Mark of a good
Fr. ROY CIMAGALA,
August 12, 2020
IF we really have a good
prayer, one where we truly have an intimate encounter with God, we
for sure would come out of it burning with zeal for love and concern
for the others. Somehow we would catch the fire behind these words
of Christ: I have come to bring fire on the earth, and how I wish
it were already kindled! (Lk12,49)
Yes, real prayer has that
effect. If, on the contrary, we come out of it just thinking of our
own selves, or worse, feeling low and dry, then we are not actually
praying. Prayer will always sharpen our mindfulness and
thoughtfulness of the others.
Prayer is by definition an
act of love. And love in turn is always self-perpetuating. It never
stops giving itself to God. As St. Francis de Sales would put it,
The measure of love is to love without measure.
And because of our love
for God, then our prayer which is an act of love for God will always
lead us to love others. That is always the trajectory of a true,
love-inspired prayer. Its vertical aspect never leaves behind the
In his first letter, St.
John said regarding this point: If anyone says, I love God, but
hates his brother, he is a liar. For anyone who does not love his
brother whom he has seen, cannot love God whom he has not seen. And
we have this commandment from Him: whoever loves God must love his
brother as well. (4,19-21)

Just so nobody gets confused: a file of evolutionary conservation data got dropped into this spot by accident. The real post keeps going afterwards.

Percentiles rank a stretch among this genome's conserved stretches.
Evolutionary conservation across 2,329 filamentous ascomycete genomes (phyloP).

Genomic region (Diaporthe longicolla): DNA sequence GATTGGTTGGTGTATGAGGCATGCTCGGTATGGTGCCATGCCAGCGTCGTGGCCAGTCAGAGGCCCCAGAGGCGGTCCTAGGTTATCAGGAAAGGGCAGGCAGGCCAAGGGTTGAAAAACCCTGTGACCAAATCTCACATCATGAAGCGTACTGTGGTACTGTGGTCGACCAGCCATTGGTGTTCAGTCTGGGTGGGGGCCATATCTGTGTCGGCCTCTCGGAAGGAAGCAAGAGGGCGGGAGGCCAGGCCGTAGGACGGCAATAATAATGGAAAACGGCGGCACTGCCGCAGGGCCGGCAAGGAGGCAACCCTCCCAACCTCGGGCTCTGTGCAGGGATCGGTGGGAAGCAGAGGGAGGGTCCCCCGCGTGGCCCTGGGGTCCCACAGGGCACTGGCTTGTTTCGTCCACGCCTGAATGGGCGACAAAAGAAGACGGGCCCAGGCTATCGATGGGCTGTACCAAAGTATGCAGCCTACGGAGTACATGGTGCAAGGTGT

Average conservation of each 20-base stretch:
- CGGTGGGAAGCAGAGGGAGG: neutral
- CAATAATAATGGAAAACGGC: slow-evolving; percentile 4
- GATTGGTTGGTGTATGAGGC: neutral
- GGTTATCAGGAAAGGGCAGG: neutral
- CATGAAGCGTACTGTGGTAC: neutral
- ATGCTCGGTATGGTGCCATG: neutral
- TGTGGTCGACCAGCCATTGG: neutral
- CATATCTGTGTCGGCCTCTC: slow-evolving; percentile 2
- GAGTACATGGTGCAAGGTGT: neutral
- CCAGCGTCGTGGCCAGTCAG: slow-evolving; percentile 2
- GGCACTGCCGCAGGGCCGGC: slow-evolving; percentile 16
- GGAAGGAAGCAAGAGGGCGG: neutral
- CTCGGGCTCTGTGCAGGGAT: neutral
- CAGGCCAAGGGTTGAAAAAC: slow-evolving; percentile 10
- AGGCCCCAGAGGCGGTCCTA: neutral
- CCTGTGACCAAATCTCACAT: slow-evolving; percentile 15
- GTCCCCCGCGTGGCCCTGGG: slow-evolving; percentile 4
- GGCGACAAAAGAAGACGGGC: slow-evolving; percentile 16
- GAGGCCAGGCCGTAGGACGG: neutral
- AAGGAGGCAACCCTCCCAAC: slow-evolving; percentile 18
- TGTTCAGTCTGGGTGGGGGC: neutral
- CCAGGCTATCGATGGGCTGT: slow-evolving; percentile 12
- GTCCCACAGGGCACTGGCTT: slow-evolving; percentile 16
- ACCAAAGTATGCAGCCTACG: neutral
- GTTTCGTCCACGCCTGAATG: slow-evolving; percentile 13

Of course, it cannot be
denied that there are times when in spite of our best intentions and
effort, we still would feel dry. Neither should we be surprised by
this. Many saints, who really had intimate conversations with God,
also experienced the same phenomenon. God allows that to happen for
a good purpose. Such dryness serves to purify and deepen our faith
But normally, even in the
worst scenario when we would be feeling low and dry in our prayer,
the heart would still beat for love and concern for the others.
Genuine prayer can have no other effect. If in prayer we are truly
with God, we should also be with others. It cannot be any other way.
So in these times of
lockdown and quarantine, we have to make sure that our prayer does
not begin and end only with our own selves. It has to begin and end
with God. And because of God, it somehow has to involve the others.
We have to be wary of our
tendency to convert our prayer as a way to build some kind of an
ivory tower, where we isolate ourselves from the others. This can
happen when our idea of being with God is detached from being with
the others. Sad to say, we can observe some people falling into this
This can also happen when
our idea of prayer is too spiritual as to neglect the material
dimension of our life. Let us remember that man is by definition a
composite of spirit and matter, of the soul and the body. He cannot
be one without the other.
If our prayer has to lead
us to love others, then that love has to be shown by caring not only
for the spiritual needs of the others. That love also has to care
for their material needs. And vice-versa.
In the end, what is most
important is that everyone is led to God who is the Alpha and Omega
of our life and of the whole world. So, our love for the others that
comes as a result of our prayer should not just be limited to doing
philanthropy or some acts of altruism. Our prayer-inspired love for
the others should bring them to love God the way God loves us.
For as Christ clearly
commanded us, we have to love one another as he himself has loved
us. (cfr. Jn 13,34)